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KEEPING HOUSE July 18, 2011

Utah Governor Gary Herbert has announced that he will convene a special session of the Legislature on Wednesday, July 20.

Under the Utah Constitution, the governor has the authority to call the legislature into special session outside of the regular January-to-March annual general sessions when necessary. Governor Herbert has specified six different subjects that will be addressed on Wednesday. They include alcohol regulations, prison relocation, employer insurance premiums, judicial performance evaluations, municipal bond financing, and a resolution supporting a balanced federal budget.

The proposed legislative measures are considered to be minor and technical in nature. Because the special session has been scheduled for the same day as legislators' regular monthly interim committee meetings, no additional expenditures or travel will be necessary. Another important topic of interest currently unfolding at the Utah legislature is the once-a decade redistricting process.

The Utah Constitution requires that the legislature divide the state into federal congressional districts and state legislative districts based on population within one year after receiving the results of each national census.

In April, the Utah Senate President and Speaker of the House appointed 19 legislators to serve on a redistricting committee. The committee includes six senators and 13 representatives. Overall, there are fourteen Republicans and five Democrats.

For the past several months, the committee has been holding meetings across the state, inviting local leaders and citizens to attend and give input.

The most notable change in the state legislature that will arise from this year's redistricting process will be a shift of legislative influence from rural and well-established districts to suburban, high-growth areas. For example, one area near the border of Salt Lake and Utah County will see its Utah House membership jump from one to four.

For nearly two centuries, rules for redistricting state legislatures in the U.S. were left entirely to state officials. Starting in the 1960s, the U.S. Supreme Court inserted itself to impose constitutional requirements on the process.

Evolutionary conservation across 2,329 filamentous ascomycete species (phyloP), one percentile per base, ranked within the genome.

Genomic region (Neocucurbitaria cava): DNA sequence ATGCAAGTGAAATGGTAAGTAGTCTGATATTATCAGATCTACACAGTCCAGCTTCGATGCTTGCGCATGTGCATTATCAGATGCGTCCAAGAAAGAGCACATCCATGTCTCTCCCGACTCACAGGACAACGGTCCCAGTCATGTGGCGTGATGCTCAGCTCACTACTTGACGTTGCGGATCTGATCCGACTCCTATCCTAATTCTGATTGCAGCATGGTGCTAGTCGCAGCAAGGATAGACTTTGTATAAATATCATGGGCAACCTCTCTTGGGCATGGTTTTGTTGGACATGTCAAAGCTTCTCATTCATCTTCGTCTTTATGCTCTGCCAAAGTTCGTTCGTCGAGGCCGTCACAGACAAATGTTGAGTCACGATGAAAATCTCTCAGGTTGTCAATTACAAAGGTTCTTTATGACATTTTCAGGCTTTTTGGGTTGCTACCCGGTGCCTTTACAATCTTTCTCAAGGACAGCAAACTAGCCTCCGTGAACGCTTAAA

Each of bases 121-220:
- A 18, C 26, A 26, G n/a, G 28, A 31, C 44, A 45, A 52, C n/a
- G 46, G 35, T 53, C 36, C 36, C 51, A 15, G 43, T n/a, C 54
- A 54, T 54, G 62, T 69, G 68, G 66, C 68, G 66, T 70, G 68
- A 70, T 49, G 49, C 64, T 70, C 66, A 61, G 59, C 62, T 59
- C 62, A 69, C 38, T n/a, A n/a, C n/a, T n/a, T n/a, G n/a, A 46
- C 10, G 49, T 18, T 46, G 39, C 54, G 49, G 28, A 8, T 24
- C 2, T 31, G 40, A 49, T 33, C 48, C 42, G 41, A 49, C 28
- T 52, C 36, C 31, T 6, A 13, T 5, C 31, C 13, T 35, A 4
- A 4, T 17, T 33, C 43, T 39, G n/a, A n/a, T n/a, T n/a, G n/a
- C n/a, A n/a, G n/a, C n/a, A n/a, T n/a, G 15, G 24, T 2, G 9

The Court ruled that, unlike the allocation of seats in the U.S. Senate, which are based solely on state boundaries, senate and house seats at the state legislative level must be equally apportioned based on population.

Utah's current population of 2,763,885 will be divided into 29 state senate districts and 75 state house districts.

When the redistricting process is concluded, all state senate districts must contain approximately 95,306 people, and all house districts 36,852 people, with a variation of no more than 3.5 percent from these totals in any district.

The state legislature is also responsible for drawing boundaries for our federal representatives in Congress.

The U.S. Census Bureau has certified that Utah increased sufficiently in population between 2000 and 2010 to be allocated an additional seat in the U.S. House of Representatives. This will bring the total of Utah's House seats to four.

With this newly-awarded fourth House seat, the state will be divided up into four congressional districts containing approximately 690,971 people each, with no more than one tenth of one percent difference in population from district to district.

After the redistricting committee finalizes its recommendations this summer, the state legislature will meet in special session this fall to debate and adopt the new district maps. The redistricting committee has scheduled two upcoming meetings for this area of the state. One will be held on Tuesday, July 26 at 11 a.m. at the Uintah Basin Applied Technology College in Vernal. The other will be held that same evening at 6 p.m. at Park City High School in Park City. Public comment will be taken at both meetings.

I encourage my constituents to attend one of these hearings to learn more about the redistricting process and give your input on the proposals. More information, and an interactive tool that you can use to draw your own proposed redistricting map, can be found online at

As always, please feel free to contact me to express your thoughts pertaining to this or any other legislative matters.

My email address is and my phone number is 435-657-0185.


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